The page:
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You are on page 1of 28

utm

Let us begin with a simple question:

into YOUR mind?

f ( x) x 2 this is a famous pair. But

something is not quite right

f 1 ( x) x with this pair. Do you know

what is wrong?

does not really have an inverse because it is not 1-1

and therefore, the graph will not pass the horizontal

line test.

Consider the graph of y x 2

.

y

on the graph and

also on the line y=4.

function supposed

to do with 4?

f 1 (4) 2 or f 1 (4) 2 ?

x

outputs for the same input, so the sad truth is that this

function, as is, does not have an inverse.

So how is it that we arrange for this function to have an

inverse?

yx 2

y=x

We consider only one half

of the graph: x > 0. 4

the horizontal line test y x

2

and we do have an

inverse:

f ( x) x for x 0

2

x

1

f ( x) x

its inverse.

A similar restriction on the domain is necessary to

create an inverse function for each trig function.

y

function does not y = 1/2

line test.

But we can come up x

with a valid inverse

function if we restrict

the domain as we did

with the previous

function.

Take a look at the piece of the graph in the red frame.

We are going to build y

from this section of

the sine curve

because:

This section picks up x

all the outputs of the

sine from –1 to 1.

This section includes

the origin. Quadrant I

positive ratios and

negative angles in

Quadrant IV generate Lets zoom in and look at some

the negative ratios. key points in this section.

I have plotted the special angles on the curve and the

table. y

y = sin(x)

x f ( x)

1

2

3

3 2

2

x

4 2

1

6 2

0 0

1

6 2

2

4 2

3

3 2

1

2

The new table generates the graph of the inverse.

1

The domain

x sin ( x )

x sin( x)

of the chosen

1 To get a good 1 section of

2 2

3

look at the 3 the sineis

,

graph of the 2 2

2 3

3 2

inverse So the range

2

2

of the arcsin

4 2 function, we 2 4

1 1 is

will “turn the 2 , 2

6 2 2 6

0 0 tables” on 0 0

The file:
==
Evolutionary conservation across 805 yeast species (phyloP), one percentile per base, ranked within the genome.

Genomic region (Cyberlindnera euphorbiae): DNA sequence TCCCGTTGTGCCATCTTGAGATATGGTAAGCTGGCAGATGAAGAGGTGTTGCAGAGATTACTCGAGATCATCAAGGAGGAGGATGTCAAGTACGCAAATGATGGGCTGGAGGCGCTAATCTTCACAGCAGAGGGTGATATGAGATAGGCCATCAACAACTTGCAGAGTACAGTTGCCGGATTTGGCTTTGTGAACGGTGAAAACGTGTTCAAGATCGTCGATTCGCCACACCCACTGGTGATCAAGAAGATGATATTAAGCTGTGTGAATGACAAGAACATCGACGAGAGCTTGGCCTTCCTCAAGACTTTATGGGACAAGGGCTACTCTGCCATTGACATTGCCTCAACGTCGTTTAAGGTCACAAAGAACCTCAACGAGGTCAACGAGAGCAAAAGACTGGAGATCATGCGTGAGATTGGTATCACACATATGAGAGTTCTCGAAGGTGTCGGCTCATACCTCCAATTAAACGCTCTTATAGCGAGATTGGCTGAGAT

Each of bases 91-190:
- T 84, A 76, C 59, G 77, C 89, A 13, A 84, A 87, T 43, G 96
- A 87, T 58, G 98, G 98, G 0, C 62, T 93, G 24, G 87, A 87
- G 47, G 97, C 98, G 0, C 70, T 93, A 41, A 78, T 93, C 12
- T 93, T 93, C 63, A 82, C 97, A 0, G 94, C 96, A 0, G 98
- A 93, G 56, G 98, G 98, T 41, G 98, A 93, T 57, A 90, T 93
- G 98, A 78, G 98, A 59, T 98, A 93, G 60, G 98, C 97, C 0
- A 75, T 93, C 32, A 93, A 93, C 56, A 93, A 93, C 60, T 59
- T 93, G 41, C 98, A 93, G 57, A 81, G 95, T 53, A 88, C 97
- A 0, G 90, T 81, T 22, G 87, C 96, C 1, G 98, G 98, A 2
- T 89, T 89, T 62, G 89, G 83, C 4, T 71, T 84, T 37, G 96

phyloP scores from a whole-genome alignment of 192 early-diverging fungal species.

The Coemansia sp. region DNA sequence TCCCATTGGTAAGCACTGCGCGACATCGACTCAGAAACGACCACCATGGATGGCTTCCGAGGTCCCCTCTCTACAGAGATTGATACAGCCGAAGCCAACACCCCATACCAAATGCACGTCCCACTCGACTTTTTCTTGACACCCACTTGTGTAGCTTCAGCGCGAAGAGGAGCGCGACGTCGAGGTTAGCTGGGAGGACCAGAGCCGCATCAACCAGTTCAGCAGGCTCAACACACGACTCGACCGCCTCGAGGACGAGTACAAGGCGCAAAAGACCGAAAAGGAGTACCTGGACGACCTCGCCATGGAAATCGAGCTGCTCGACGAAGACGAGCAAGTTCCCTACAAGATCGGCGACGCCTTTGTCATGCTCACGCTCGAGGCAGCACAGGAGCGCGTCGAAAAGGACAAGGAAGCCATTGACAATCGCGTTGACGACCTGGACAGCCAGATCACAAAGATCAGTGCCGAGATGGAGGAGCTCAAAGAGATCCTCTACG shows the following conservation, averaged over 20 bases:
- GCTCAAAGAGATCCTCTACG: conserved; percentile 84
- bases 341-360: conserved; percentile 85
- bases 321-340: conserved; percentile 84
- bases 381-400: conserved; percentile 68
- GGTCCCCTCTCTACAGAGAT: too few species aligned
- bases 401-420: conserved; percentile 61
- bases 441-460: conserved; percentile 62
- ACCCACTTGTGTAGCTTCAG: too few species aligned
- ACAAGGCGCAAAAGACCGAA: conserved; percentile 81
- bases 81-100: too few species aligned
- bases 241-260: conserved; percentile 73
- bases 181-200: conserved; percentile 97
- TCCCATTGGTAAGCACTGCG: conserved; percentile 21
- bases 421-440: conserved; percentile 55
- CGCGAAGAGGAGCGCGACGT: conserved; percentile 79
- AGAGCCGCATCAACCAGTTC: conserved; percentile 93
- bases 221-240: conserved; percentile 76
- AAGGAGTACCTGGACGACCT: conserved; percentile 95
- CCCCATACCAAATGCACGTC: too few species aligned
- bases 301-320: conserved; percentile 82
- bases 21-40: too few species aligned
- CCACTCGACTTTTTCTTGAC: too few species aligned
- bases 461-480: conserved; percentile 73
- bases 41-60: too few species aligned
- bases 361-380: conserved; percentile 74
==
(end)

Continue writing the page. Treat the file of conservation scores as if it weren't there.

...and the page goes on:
1 the sine 1 The range of

6 2 function. 2 6 the chosen

2 2 section of the

4 2 2 4 sine is [-1 ,1]

3 3

so the domain

3 2 2 3

of the arcsin is

1 1

2 2 [-1, 1].

Note how each point on the original graph gets “reflected”

onto the graph of the inverse.

,1 to 1, y = arcsin(x) y

2 2

y = sin(x)

3 3

,

3 2 to 2 , 3

2 2

,

4 2 to 2 , 4

x

etc.

inverse listed

as both:

arcsin( x) and sin 1 ( x)

In the tradition of inverse functions then we have:

sin 1 arcsin( 1) or sin 1 (1)

2 2 2 instructed to

3 3 3

use degrees,

sin arcsin or sin

1

3 2 2 3 you should

2 3

assume that

inverse trig

functions will

generate

outputs of real

numbers (in

radians).

The thing to remember is that for the trig function the

input is the angle and the output is the ratio, but for the

inverse trig function the input is the ratio and the output

is the angle.

The other inverse trig functions are generated by using

similar restrictions on the domain of the trig function.

Consider the cosine function:

y

What do you y = cos(x)

think would be

a good domain

restriction for

the cosine?

Congratulations if

x

you realized that

the restriction we

used on the sine

is not going to

work on the

cosine.

The chosen section for the cosine is in the red frame. This

section includes all outputs from –1 to 1 and all inputs in

the first and second quadrants.

Since the domain and range for the section are 0, and 1,1,

the domain and range for the inverse cosine are 1,1 and 0 , .

y y = arccos(x) y

y = cos(x)

x

x

The other trig functions require similar restrictions on

their domains in order to generate an inverse.

Like the sine function, the domain of the section of the

tangent that generates the arctan is , .

2 2

y

y

y=arctan(x)

y=tan(x)

x x

D , and R ,

D , and R , 2 2

2 2

The table below will summarize the parameters we have

so far. Remember, the angle is the input for a trig function

and the ratio is the output. For the inverse trig functions

the ratio is the input and the angle is the output.

Domain 1 x 1 1 x 1 x

Range

x 0 x x

2 2 2 2 2

When x<0, y=arccos(x) will be in which quadrant? y>0 in II

When x<0, y=arctan(x) will be in which quadrant? y<0 in IV

The graphs give you the big picture concerning the

behavior of the inverse trig functions. Calculators are

helpful with calculations (later for that). But special

triangles can be very helpful with respect to the basics.

60 45 1

2

1 2

30

45

3 2

Use the special triangles above to answer the following.

Try to figure it out yourself before you click.

30 or because cos30

3

3

arccos

6 2

2

csc 1 (2) 30 or because csc30 2 / 1 2

6

OK, lets try a few more. Try them before you peek.

60

2 45 1

1 2

30 45

3

2

1 1

arcsin 45 (or ) because sin 45

2 4 2

tan 1 ( 3 ) 3

60 (or ) because tan 60

3

3 1

1

arcsin 45 (or ) because sin 45 1

2 4 2

Negative inputs for the arccos can be a little tricky.